CRA 2020 Updates What Does Mean For Your Tax Return

Canadian Tax Changes for 2020
Canadian Tax Changes for 2020

CRA 2020 updates are now available, and some critical changes could affect your Tax Return; The most significant change is the new deduction for income earned from self-employment. This deduction is meant to help offset the cost of running a business, and it’s available to all taxpayers who earn income from self-employment.

There are also a few other changes that could affect your return, so review the updated information carefully. If you have any questions, don’t hesitate to contact a tax professional for assistance.


Canadian Tax Changes for 2020


Essential Personal Amounts (Federal)

The Canada Revenue Agency (CRA) has announced the updated personal amounts in effect for the 2020 tax year. This means taxpayers will need to account for these changes when preparing their tax returns. The updated unique pieces are designed to reflect the current cost of living and ensure that all Canadians receive the appropriate tax relief.

Some of the fundamental changes include increasing the basic personal amount, which is now set at $12,809. This amount is available to all taxpayers and can be claimed regardless of income level—a new family net income threshold of $150,000, which triggers the reduced spousal credit.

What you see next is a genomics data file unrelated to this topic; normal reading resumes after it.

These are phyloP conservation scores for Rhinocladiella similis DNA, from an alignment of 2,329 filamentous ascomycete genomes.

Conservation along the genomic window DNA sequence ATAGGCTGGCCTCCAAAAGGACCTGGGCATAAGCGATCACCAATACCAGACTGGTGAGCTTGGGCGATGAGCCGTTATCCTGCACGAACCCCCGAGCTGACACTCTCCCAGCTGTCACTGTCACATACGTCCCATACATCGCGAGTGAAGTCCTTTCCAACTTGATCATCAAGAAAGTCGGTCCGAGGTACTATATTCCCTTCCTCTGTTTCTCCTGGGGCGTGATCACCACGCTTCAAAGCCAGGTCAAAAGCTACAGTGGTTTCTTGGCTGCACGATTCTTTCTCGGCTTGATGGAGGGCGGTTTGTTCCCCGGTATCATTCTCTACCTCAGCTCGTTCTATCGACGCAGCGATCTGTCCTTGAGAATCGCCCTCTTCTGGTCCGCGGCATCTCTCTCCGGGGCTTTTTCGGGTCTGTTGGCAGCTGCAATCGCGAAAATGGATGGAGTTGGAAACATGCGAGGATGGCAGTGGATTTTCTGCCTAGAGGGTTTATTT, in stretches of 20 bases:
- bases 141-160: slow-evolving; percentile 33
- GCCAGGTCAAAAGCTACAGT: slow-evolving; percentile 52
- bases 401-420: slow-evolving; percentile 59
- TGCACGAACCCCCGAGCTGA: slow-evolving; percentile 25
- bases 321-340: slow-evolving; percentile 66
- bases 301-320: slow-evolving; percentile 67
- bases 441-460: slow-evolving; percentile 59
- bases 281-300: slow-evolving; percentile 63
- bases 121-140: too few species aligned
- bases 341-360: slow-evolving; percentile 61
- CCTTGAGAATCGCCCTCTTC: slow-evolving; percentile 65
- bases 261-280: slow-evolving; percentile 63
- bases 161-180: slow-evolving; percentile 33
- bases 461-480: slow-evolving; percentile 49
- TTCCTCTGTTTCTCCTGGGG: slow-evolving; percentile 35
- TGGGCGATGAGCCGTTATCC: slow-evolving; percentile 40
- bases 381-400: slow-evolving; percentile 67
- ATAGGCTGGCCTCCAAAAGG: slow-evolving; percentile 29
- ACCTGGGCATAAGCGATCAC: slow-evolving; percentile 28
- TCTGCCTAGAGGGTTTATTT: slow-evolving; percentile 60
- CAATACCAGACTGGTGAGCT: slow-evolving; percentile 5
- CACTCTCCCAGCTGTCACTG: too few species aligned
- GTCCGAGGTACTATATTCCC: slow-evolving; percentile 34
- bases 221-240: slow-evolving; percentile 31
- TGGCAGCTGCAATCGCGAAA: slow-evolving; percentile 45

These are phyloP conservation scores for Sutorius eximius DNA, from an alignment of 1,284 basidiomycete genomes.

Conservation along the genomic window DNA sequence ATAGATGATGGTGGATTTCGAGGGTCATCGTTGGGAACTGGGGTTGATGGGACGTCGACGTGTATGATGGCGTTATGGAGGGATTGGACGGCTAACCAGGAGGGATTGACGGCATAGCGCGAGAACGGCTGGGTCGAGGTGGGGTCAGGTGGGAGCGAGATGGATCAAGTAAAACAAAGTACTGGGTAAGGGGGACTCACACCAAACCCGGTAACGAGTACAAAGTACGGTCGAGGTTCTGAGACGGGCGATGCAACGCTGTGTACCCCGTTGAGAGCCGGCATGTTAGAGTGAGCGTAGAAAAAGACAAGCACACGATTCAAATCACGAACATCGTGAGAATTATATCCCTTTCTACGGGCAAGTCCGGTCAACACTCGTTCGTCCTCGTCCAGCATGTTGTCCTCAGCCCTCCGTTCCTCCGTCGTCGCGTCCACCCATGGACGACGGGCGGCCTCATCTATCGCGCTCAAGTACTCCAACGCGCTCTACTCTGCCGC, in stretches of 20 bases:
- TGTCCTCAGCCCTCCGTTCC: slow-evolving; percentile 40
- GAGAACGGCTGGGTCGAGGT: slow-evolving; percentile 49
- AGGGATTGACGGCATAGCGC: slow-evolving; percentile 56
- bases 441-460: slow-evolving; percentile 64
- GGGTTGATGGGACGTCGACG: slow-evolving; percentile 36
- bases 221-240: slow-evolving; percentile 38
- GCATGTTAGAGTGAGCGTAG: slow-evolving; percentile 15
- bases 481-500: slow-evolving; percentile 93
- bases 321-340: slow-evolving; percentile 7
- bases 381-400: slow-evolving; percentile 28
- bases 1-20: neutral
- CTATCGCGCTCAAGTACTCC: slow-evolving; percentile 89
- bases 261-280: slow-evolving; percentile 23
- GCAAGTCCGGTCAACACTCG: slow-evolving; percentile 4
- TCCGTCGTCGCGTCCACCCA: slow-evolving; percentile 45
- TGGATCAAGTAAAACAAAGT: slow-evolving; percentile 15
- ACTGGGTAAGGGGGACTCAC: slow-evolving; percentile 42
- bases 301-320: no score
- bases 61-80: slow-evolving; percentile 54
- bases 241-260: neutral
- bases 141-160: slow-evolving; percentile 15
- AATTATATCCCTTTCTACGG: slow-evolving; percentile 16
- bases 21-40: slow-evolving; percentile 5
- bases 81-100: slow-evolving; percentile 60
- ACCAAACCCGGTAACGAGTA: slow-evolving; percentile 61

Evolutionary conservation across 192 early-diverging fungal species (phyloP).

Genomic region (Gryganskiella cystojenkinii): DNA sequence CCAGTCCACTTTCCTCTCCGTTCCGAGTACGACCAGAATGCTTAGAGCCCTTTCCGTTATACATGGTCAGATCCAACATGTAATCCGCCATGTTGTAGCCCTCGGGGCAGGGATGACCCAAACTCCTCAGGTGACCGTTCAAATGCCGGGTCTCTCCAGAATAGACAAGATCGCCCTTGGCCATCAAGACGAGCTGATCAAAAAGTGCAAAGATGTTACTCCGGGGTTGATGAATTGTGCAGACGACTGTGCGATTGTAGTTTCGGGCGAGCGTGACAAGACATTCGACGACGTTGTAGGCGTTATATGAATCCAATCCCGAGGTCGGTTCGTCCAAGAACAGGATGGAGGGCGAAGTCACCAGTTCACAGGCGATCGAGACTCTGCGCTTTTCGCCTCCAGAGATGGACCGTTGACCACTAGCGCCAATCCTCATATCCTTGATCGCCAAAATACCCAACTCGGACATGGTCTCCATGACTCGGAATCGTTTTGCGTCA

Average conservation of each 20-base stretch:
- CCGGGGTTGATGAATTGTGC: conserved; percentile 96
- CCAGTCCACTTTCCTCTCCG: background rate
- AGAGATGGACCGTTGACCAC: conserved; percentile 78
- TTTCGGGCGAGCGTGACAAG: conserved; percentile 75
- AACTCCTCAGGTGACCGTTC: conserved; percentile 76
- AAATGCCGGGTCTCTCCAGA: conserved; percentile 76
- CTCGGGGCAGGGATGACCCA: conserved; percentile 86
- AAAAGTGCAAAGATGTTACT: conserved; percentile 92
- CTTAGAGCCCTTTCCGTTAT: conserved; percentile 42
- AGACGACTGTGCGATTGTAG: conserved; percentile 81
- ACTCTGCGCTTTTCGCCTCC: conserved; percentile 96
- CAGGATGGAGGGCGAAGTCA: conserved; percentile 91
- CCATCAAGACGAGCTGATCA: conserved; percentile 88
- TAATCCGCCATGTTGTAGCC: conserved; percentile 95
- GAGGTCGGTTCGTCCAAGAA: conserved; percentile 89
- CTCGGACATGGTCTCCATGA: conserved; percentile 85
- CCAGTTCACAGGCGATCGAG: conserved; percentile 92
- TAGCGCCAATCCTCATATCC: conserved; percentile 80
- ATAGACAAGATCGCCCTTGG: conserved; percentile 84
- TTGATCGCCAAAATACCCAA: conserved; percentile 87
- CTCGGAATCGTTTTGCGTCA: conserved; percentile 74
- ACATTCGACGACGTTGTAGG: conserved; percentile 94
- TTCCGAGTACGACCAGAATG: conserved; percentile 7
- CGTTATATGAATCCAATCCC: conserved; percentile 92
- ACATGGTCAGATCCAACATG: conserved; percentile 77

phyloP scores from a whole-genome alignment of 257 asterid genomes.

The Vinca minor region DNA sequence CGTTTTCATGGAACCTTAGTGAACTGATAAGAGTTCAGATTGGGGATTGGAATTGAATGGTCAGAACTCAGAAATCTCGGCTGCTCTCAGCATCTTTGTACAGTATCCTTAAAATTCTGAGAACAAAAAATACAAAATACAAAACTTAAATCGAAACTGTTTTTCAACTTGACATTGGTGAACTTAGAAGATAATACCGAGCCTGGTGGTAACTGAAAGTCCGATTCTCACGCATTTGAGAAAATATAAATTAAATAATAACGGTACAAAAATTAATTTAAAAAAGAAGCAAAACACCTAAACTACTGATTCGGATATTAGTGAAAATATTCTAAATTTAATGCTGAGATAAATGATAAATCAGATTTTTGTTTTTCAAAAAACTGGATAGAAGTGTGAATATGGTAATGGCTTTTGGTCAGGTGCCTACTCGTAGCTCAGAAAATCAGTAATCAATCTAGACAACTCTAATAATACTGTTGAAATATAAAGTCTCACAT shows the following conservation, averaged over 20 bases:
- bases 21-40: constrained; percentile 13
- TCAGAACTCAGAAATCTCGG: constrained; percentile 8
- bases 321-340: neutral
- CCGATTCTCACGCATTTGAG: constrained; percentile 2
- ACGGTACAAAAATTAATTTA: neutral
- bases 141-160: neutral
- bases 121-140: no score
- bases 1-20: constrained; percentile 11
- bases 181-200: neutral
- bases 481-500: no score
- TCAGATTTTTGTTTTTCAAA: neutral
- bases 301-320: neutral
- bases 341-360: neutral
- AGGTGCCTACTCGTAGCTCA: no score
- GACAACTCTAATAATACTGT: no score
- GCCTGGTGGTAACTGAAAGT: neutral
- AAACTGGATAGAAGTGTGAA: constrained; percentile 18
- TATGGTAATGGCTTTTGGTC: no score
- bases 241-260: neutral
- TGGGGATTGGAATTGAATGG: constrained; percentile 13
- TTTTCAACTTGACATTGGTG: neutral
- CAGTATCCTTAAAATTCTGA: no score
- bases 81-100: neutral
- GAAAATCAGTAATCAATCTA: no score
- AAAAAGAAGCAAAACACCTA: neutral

The additional credits for children have also been increased, with the maximum amount per child now set at $2,532. These updates should be taken into account when filing your 2020 tax return.


Tax-free Savings Accounts (TFSAs)

Did you know that the CRA has been making updates to the Tax-Free Savings Account (TFSA)? As a result, as of January 1, 2020, some new rules are in place.

Here’s what you need to know:

  • The maximum annual contribution limit has increased from $5,500 to $6,000. This means that you can save even more each year!
  • If you have unused contribution room from previous years, you can carry it over and add it to your current total. For example, if you only contributed $2,000 in 2019, you could contribute $4,000 in 2020.
  • The TFSA is now available for those aged 18 and over. Previously, it was only available for those aged 19 and above.
  • You can no longer contribute to a TFSA if you have reached the age of 71. make sure to check your CRA My Account for your contribution balance limit.


Income Tax Brackets

Income tax brackets are set to change for the 2020 tax year. The CRA has released updates on what these changes mean for your tax return. The federal government has announced that the income tax brackets will be changing for the 2020 tax year. This means that the tax you pay will be different depending on your income level.

The lowest income bracket will remain at $12,000, but the next frame will increase from $48,000 to $50,000. After that, the next bracket will rise again, from $150,000 to $200,000. Finally, the highest income bracket will increase from $220,000 to $250,000.

These changes mean that people who earn between $12,001 and $50,000 will pay a little more in taxes in 2020 than they did in 2019. check out our current overview. Stay tuned for updates each year.